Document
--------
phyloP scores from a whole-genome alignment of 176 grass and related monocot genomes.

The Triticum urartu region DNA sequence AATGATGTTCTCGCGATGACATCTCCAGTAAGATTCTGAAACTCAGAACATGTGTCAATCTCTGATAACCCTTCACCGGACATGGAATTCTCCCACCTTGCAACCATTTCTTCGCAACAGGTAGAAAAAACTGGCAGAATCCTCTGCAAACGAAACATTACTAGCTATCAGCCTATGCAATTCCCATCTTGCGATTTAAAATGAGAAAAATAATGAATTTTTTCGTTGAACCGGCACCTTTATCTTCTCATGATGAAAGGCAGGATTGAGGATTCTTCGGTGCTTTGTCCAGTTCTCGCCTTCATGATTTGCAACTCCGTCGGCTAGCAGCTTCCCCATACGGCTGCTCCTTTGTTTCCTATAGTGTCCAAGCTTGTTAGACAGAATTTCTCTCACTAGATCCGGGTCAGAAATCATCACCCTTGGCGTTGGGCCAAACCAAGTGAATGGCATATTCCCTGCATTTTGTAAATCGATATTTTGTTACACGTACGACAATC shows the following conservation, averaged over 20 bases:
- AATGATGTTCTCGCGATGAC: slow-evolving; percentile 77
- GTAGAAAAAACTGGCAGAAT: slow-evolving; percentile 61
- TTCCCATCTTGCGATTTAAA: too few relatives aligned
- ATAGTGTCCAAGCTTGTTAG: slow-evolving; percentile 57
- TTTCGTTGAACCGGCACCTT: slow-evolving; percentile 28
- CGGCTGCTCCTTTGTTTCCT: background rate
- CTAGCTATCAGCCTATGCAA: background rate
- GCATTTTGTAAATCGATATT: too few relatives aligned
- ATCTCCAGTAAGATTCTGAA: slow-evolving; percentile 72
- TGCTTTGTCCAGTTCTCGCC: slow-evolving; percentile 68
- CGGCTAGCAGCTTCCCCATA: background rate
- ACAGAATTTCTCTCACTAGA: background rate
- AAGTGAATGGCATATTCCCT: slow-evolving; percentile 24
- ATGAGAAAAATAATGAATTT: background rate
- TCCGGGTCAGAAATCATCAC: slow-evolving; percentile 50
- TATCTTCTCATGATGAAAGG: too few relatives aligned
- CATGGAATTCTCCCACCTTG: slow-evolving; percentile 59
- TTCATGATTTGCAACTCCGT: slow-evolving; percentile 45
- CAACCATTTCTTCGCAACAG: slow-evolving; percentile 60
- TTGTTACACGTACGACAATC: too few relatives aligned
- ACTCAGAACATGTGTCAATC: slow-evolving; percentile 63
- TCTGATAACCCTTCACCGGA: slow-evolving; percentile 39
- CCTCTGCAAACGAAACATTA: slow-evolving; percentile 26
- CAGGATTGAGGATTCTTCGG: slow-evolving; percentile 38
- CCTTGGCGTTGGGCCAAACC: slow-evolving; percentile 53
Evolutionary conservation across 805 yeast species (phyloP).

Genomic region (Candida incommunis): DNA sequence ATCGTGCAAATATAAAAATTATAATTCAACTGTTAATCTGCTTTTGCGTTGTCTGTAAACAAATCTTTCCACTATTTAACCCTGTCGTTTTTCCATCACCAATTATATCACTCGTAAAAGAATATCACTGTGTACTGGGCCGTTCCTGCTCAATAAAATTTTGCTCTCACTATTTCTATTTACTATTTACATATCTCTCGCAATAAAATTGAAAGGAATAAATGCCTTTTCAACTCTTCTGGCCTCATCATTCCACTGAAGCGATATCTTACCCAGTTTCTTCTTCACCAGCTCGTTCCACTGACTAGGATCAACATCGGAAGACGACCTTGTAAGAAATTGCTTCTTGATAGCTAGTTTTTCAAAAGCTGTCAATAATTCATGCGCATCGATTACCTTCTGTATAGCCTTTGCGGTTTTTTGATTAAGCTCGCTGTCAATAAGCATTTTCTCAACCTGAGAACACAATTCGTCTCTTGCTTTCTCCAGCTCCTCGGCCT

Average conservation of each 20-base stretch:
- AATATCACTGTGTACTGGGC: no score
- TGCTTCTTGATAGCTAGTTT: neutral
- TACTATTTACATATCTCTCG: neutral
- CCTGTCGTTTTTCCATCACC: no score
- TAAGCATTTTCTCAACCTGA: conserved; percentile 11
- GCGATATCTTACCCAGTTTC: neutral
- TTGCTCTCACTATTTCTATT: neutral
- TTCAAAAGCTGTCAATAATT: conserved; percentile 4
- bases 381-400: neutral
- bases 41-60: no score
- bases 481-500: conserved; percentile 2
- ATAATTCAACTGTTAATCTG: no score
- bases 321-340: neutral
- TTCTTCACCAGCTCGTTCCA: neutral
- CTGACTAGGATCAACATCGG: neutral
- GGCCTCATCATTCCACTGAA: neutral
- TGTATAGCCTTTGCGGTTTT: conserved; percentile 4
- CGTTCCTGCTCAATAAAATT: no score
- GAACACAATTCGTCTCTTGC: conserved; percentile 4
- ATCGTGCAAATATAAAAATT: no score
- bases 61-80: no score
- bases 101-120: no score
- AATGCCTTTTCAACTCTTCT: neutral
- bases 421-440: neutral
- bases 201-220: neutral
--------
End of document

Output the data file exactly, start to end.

phyloP scores from a whole-genome alignment of 176 grass and related monocot genomes.

The Triticum urartu region DNA sequence AATGATGTTCTCGCGATGACATCTCCAGTAAGATTCTGAAACTCAGAACATGTGTCAATCTCTGATAACCCTTCACCGGACATGGAATTCTCCCACCTTGCAACCATTTCTTCGCAACAGGTAGAAAAAACTGGCAGAATCCTCTGCAAACGAAACATTACTAGCTATCAGCCTATGCAATTCCCATCTTGCGATTTAAAATGAGAAAAATAATGAATTTTTTCGTTGAACCGGCACCTTTATCTTCTCATGATGAAAGGCAGGATTGAGGATTCTTCGGTGCTTTGTCCAGTTCTCGCCTTCATGATTTGCAACTCCGTCGGCTAGCAGCTTCCCCATACGGCTGCTCCTTTGTTTCCTATAGTGTCCAAGCTTGTTAGACAGAATTTCTCTCACTAGATCCGGGTCAGAAATCATCACCCTTGGCGTTGGGCCAAACCAAGTGAATGGCATATTCCCTGCATTTTGTAAATCGATATTTTGTTACACGTACGACAATC shows the following conservation, averaged over 20 bases:
- AATGATGTTCTCGCGATGAC: slow-evolving; percentile 77
- GTAGAAAAAACTGGCAGAAT: slow-evolving; percentile 61
- TTCCCATCTTGCGATTTAAA: too few relatives aligned
- ATAGTGTCCAAGCTTGTTAG: slow-evolving; percentile 57
- TTTCGTTGAACCGGCACCTT: slow-evolving; percentile 28
- CGGCTGCTCCTTTGTTTCCT: background rate
- CTAGCTATCAGCCTATGCAA: background rate
- GCATTTTGTAAATCGATATT: too few relatives aligned
- ATCTCCAGTAAGATTCTGAA: slow-evolving; percentile 72
- TGCTTTGTCCAGTTCTCGCC: slow-evolving; percentile 68
- CGGCTAGCAGCTTCCCCATA: background rate
- ACAGAATTTCTCTCACTAGA: background rate
- AAGTGAATGGCATATTCCCT: slow-evolving; percentile 24
- ATGAGAAAAATAATGAATTT: background rate
- TCCGGGTCAGAAATCATCAC: slow-evolving; percentile 50
- TATCTTCTCATGATGAAAGG: too few relatives aligned
- CATGGAATTCTCCCACCTTG: slow-evolving; percentile 59
- TTCATGATTTGCAACTCCGT: slow-evolving; percentile 45
- CAACCATTTCTTCGCAACAG: slow-evolving; percentile 60
- TTGTTACACGTACGACAATC: too few relatives aligned
- ACTCAGAACATGTGTCAATC: slow-evolving; percentile 63
- TCTGATAACCCTTCACCGGA: slow-evolving; percentile 39
- CCTCTGCAAACGAAACATTA: slow-evolving; percentile 26
- CAGGATTGAGGATTCTTCGG: slow-evolving; percentile 38
- CCTTGGCGTTGGGCCAAACC: slow-evolving; percentile 53
Evolutionary conservation across 805 yeast species (phyloP).

Genomic region (Candida incommunis): DNA sequence ATCGTGCAAATATAAAAATTATAATTCAACTGTTAATCTGCTTTTGCGTTGTCTGTAAACAAATCTTTCCACTATTTAACCCTGTCGTTTTTCCATCACCAATTATATCACTCGTAAAAGAATATCACTGTGTACTGGGCCGTTCCTGCTCAATAAAATTTTGCTCTCACTATTTCTATTTACTATTTACATATCTCTCGCAATAAAATTGAAAGGAATAAATGCCTTTTCAACTCTTCTGGCCTCATCATTCCACTGAAGCGATATCTTACCCAGTTTCTTCTTCACCAGCTCGTTCCACTGACTAGGATCAACATCGGAAGACGACCTTGTAAGAAATTGCTTCTTGATAGCTAGTTTTTCAAAAGCTGTCAATAATTCATGCGCATCGATTACCTTCTGTATAGCCTTTGCGGTTTTTTGATTAAGCTCGCTGTCAATAAGCATTTTCTCAACCTGAGAACACAATTCGTCTCTTGCTTTCTCCAGCTCCTCGGCCT

Average conservation of each 20-base stretch:
- AATATCACTGTGTACTGGGC: no score
- TGCTTCTTGATAGCTAGTTT: neutral
- TACTATTTACATATCTCTCG: neutral
- CCTGTCGTTTTTCCATCACC: no score
- TAAGCATTTTCTCAACCTGA: conserved; percentile 11
- GCGATATCTTACCCAGTTTC: neutral
- TTGCTCTCACTATTTCTATT: neutral
- TTCAAAAGCTGTCAATAATT: conserved; percentile 4
- bases 381-400: neutral
- bases 41-60: no score
- bases 481-500: conserved; percentile 2
- ATAATTCAACTGTTAATCTG: no score
- bases 321-340: neutral
- TTCTTCACCAGCTCGTTCCA: neutral
- CTGACTAGGATCAACATCGG: neutral
- GGCCTCATCATTCCACTGAA: neutral
- TGTATAGCCTTTGCGGTTTT: conserved; percentile 4
- CGTTCCTGCTCAATAAAATT: no score
- GAACACAATTCGTCTCTTGC: conserved; percentile 4
- ATCGTGCAAATATAAAAATT: no score
- bases 61-80: no score
- bases 101-120: no score
- AATGCCTTTTCAACTCTTCT: neutral
- bases 421-440: neutral
- bases 201-220: neutral